One of the aspects I love about the sport of self-supported ultra-cycling is the logistics intensive nature of it. It’s tougher than expected to find that balance between packing the necessities to survive the distance, and omitting what you don’t need to minimize the weight on your bike in order to prevent unnecessary energy expenditure. This is an overview of the equipment I chose to take on my first ultra-endurance bike race, the Steens Mazama 1000 (steensmazama1000.com). I ended up finishing in second place in 3 days and 21 hours, with an average distance cycled of 263 miles per day over the 1000 miles distance (which actually ended up being 1021 miles due to a detour). You can see a replay of the live GPS tracking here: http://trackleaders.com/steensmazama18.
- 2017 Cannondale Synapse Alloy
- Sora components (9 speed)
- Shimano R650 Brakes (long reach version of Ultegra)
- 50/34 FSA Vero crankset
- Shimano PG 950 11–32 cassette
- 30c Vittoria Rubino Pro G+ tires
- DT Swiss R460 rims, Shimano 105 hubs, and DT Swiss Champion straight gauge spokes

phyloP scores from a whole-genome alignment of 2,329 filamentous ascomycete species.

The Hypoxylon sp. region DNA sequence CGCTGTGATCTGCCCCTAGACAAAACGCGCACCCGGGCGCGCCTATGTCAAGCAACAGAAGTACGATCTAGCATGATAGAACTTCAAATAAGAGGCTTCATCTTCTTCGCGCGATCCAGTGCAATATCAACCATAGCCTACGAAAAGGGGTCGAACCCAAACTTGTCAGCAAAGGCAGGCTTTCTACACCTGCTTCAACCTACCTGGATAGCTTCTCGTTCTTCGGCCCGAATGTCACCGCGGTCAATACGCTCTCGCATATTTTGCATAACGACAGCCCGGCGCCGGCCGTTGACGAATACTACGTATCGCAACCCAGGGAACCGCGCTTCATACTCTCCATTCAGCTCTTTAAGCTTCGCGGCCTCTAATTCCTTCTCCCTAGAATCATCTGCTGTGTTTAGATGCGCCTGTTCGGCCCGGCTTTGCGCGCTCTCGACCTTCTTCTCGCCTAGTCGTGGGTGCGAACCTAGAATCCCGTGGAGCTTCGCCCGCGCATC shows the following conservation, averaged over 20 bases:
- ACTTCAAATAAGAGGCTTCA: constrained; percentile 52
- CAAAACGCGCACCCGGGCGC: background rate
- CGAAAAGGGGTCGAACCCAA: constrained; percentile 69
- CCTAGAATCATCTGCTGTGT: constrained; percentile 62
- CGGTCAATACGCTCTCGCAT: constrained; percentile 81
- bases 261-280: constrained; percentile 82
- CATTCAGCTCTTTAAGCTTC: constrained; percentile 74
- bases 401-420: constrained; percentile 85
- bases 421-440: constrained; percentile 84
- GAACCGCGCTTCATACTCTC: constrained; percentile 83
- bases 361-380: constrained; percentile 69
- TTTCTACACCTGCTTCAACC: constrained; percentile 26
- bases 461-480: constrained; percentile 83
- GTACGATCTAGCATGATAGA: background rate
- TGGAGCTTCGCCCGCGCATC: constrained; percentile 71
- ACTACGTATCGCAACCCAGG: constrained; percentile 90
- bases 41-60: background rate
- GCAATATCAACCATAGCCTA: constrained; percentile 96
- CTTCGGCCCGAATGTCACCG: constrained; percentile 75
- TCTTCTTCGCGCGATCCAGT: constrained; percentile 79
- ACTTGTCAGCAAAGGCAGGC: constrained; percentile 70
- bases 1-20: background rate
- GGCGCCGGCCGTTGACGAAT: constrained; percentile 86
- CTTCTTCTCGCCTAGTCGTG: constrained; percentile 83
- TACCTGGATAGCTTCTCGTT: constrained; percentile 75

- Profile Design T3+ aero bars (alloy)
- Shimano Pro Stealth saddle
- Easton EA50 bars
- Easton EA50 stem
- Thomson Elite seatpost
- Shimano PD-M520 SPD pedals
- SKS Water Bottle Cage Adapter
- Wolf Tooth Components B-RAD 2
- 2 x 750ml bottles, 1 x 500ml bottle
- 1 x presta to schrader adapter
- Zefal spy mirror
Details: This bike is my workhorse - my training bike, my racing bike, and my touring bike. The synapse has less aggressive, more endurance based geometry, which makes longer times in the saddle a lot more comfortable. In terms of the bike related gear, my only focus was to make sure everything was in good working order and that my contact points were happy. The Sora components worked fine, so I didn’t see a need to upgrade (aside for the crappy original Tektro brakes). I specifically purchased the aero bars for this race, which I believe are an absolute necessity for comfort on a long ride due to the additional hand positions they offer (along with their aerodynamic benefit). I’m a huge fan of the flexibility of the Profile Design T3+ aero bars. The Zefal spy mirror was placed on the left side of my drop bars to allow me to see any traffic coming up behind me.